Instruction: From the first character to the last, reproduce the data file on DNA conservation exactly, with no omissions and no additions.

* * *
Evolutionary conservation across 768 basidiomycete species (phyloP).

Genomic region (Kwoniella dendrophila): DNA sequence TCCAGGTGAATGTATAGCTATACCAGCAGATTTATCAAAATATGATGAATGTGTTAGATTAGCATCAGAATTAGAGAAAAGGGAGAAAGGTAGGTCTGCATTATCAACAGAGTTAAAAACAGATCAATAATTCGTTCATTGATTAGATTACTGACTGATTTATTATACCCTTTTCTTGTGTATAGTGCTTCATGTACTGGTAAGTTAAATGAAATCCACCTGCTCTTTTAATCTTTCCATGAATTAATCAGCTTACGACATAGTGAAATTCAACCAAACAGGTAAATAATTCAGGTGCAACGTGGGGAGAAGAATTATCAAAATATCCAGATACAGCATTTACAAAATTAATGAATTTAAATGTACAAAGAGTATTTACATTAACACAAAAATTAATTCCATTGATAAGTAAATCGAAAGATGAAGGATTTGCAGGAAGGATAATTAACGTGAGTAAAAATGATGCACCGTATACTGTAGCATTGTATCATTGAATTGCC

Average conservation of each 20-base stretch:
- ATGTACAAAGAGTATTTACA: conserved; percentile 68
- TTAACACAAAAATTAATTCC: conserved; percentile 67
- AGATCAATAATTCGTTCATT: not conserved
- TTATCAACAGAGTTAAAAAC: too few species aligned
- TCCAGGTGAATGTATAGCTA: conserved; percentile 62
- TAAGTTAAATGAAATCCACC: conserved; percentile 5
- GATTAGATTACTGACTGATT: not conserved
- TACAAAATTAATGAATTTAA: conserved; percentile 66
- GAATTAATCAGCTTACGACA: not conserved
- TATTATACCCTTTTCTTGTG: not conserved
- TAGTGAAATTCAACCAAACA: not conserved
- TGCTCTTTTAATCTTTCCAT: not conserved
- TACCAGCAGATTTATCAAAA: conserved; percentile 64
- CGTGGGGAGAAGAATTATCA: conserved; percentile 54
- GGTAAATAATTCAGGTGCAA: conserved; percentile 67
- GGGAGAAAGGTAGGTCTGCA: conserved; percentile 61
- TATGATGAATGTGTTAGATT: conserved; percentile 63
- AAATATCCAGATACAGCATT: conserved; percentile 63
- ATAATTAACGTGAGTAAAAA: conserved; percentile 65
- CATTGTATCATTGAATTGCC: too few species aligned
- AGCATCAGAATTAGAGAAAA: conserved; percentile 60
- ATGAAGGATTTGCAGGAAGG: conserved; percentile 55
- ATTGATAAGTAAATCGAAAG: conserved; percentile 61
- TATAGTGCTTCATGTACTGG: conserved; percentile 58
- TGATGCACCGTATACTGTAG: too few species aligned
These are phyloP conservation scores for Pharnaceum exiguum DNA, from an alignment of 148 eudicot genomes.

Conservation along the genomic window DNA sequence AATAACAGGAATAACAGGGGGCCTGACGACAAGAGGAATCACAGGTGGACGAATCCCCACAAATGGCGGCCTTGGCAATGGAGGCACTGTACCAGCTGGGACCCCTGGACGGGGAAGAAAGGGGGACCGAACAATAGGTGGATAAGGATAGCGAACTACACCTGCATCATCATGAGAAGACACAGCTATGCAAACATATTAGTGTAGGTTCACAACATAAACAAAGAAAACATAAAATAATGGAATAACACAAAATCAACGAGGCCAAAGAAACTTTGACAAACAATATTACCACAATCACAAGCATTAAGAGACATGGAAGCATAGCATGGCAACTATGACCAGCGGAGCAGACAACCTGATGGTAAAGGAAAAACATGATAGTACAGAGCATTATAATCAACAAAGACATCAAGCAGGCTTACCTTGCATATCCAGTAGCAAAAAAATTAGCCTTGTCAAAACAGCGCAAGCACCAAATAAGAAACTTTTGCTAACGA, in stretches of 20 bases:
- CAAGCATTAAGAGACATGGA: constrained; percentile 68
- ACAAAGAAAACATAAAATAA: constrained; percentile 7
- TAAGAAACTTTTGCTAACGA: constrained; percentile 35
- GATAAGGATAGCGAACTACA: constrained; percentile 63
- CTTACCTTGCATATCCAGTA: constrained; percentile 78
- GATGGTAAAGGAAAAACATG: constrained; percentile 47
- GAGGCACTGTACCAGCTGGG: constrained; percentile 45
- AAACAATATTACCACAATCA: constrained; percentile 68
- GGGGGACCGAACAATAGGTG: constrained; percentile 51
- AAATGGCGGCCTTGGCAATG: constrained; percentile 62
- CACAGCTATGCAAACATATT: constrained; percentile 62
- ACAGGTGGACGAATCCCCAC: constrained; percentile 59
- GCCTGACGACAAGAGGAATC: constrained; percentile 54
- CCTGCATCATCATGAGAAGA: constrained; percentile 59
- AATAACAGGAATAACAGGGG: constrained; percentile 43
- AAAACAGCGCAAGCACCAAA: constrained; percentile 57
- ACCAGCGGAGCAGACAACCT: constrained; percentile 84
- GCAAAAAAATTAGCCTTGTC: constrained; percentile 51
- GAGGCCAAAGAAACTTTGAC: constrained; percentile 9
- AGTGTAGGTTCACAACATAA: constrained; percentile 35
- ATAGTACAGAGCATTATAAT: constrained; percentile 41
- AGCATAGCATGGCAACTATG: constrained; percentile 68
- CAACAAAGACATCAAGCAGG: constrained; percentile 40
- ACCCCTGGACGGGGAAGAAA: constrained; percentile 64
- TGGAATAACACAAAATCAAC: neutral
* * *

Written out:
Evolutionary conservation across 768 basidiomycete species (phyloP).

Genomic region (Kwoniella dendrophila): DNA sequence TCCAGGTGAATGTATAGCTATACCAGCAGATTTATCAAAATATGATGAATGTGTTAGATTAGCATCAGAATTAGAGAAAAGGGAGAAAGGTAGGTCTGCATTATCAACAGAGTTAAAAACAGATCAATAATTCGTTCATTGATTAGATTACTGACTGATTTATTATACCCTTTTCTTGTGTATAGTGCTTCATGTACTGGTAAGTTAAATGAAATCCACCTGCTCTTTTAATCTTTCCATGAATTAATCAGCTTACGACATAGTGAAATTCAACCAAACAGGTAAATAATTCAGGTGCAACGTGGGGAGAAGAATTATCAAAATATCCAGATACAGCATTTACAAAATTAATGAATTTAAATGTACAAAGAGTATTTACATTAACACAAAAATTAATTCCATTGATAAGTAAATCGAAAGATGAAGGATTTGCAGGAAGGATAATTAACGTGAGTAAAAATGATGCACCGTATACTGTAGCATTGTATCATTGAATTGCC

Average conservation of each 20-base stretch:
- ATGTACAAAGAGTATTTACA: conserved; percentile 68
- TTAACACAAAAATTAATTCC: conserved; percentile 67
- AGATCAATAATTCGTTCATT: not conserved
- TTATCAACAGAGTTAAAAAC: too few species aligned
- TCCAGGTGAATGTATAGCTA: conserved; percentile 62
- TAAGTTAAATGAAATCCACC: conserved; percentile 5
- GATTAGATTACTGACTGATT: not conserved
- TACAAAATTAATGAATTTAA: conserved; percentile 66
- GAATTAATCAGCTTACGACA: not conserved
- TATTATACCCTTTTCTTGTG: not conserved
- TAGTGAAATTCAACCAAACA: not conserved
- TGCTCTTTTAATCTTTCCAT: not conserved
- TACCAGCAGATTTATCAAAA: conserved; percentile 64
- CGTGGGGAGAAGAATTATCA: conserved; percentile 54
- GGTAAATAATTCAGGTGCAA: conserved; percentile 67
- GGGAGAAAGGTAGGTCTGCA: conserved; percentile 61
- TATGATGAATGTGTTAGATT: conserved; percentile 63
- AAATATCCAGATACAGCATT: conserved; percentile 63
- ATAATTAACGTGAGTAAAAA: conserved; percentile 65
- CATTGTATCATTGAATTGCC: too few species aligned
- AGCATCAGAATTAGAGAAAA: conserved; percentile 60
- ATGAAGGATTTGCAGGAAGG: conserved; percentile 55
- ATTGATAAGTAAATCGAAAG: conserved; percentile 61
- TATAGTGCTTCATGTACTGG: conserved; percentile 58
- TGATGCACCGTATACTGTAG: too few species aligned
These are phyloP conservation scores for Pharnaceum exiguum DNA, from an alignment of 148 eudicot genomes.

Conservation along the genomic window DNA sequence AATAACAGGAATAACAGGGGGCCTGACGACAAGAGGAATCACAGGTGGACGAATCCCCACAAATGGCGGCCTTGGCAATGGAGGCACTGTACCAGCTGGGACCCCTGGACGGGGAAGAAAGGGGGACCGAACAATAGGTGGATAAGGATAGCGAACTACACCTGCATCATCATGAGAAGACACAGCTATGCAAACATATTAGTGTAGGTTCACAACATAAACAAAGAAAACATAAAATAATGGAATAACACAAAATCAACGAGGCCAAAGAAACTTTGACAAACAATATTACCACAATCACAAGCATTAAGAGACATGGAAGCATAGCATGGCAACTATGACCAGCGGAGCAGACAACCTGATGGTAAAGGAAAAACATGATAGTACAGAGCATTATAATCAACAAAGACATCAAGCAGGCTTACCTTGCATATCCAGTAGCAAAAAAATTAGCCTTGTCAAAACAGCGCAAGCACCAAATAAGAAACTTTTGCTAACGA, in stretches of 20 bases:
- CAAGCATTAAGAGACATGGA: constrained; percentile 68
- ACAAAGAAAACATAAAATAA: constrained; percentile 7
- TAAGAAACTTTTGCTAACGA: constrained; percentile 35
- GATAAGGATAGCGAACTACA: constrained; percentile 63
- CTTACCTTGCATATCCAGTA: constrained; percentile 78
- GATGGTAAAGGAAAAACATG: constrained; percentile 47
- GAGGCACTGTACCAGCTGGG: constrained; percentile 45
- AAACAATATTACCACAATCA: constrained; percentile 68
- GGGGGACCGAACAATAGGTG: constrained; percentile 51
- AAATGGCGGCCTTGGCAATG: constrained; percentile 62
- CACAGCTATGCAAACATATT: constrained; percentile 62
- ACAGGTGGACGAATCCCCAC: constrained; percentile 59
- GCCTGACGACAAGAGGAATC: constrained; percentile 54
- CCTGCATCATCATGAGAAGA: constrained; percentile 59
- AATAACAGGAATAACAGGGG: constrained; percentile 43
- AAAACAGCGCAAGCACCAAA: constrained; percentile 57
- ACCAGCGGAGCAGACAACCT: constrained; percentile 84
- GCAAAAAAATTAGCCTTGTC: constrained; percentile 51
- GAGGCCAAAGAAACTTTGAC: constrained; percentile 9
- AGTGTAGGTTCACAACATAA: constrained; percentile 35
- ATAGTACAGAGCATTATAAT: constrained; percentile 41
- AGCATAGCATGGCAACTATG: constrained; percentile 68
- CAACAAAGACATCAAGCAGG: constrained; percentile 40
- ACCCCTGGACGGGGAAGAAA: constrained; percentile 64
- TGGAATAACACAAAATCAAC: neutral